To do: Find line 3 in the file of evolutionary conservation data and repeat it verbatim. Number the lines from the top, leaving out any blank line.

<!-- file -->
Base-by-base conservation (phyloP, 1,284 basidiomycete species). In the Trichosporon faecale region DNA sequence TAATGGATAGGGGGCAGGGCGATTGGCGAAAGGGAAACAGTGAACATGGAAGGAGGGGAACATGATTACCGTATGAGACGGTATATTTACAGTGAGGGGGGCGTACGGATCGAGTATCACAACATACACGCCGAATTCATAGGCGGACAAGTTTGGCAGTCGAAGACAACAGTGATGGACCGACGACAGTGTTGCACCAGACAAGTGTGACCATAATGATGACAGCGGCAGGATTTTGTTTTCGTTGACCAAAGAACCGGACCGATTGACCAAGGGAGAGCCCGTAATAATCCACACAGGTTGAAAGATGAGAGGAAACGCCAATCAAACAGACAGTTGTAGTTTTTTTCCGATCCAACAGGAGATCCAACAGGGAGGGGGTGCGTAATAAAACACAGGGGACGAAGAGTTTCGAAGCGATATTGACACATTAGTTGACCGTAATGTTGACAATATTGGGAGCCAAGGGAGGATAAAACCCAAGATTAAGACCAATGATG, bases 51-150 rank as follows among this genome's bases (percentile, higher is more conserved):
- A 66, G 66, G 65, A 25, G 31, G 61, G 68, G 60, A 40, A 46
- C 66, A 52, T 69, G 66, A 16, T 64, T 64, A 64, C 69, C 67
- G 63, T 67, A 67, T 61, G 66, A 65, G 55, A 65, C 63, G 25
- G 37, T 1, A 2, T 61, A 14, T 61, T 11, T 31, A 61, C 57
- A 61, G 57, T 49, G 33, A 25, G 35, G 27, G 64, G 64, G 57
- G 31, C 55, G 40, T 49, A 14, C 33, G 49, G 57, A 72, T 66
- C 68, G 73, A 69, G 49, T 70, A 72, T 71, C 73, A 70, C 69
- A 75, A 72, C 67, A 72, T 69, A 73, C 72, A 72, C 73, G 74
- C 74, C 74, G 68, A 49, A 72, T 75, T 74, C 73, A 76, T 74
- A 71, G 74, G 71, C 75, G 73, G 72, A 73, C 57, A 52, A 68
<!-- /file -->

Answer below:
- C 66, A 52, T 69, G 66, A 16, T 64, T 64, A 64, C 69, C 67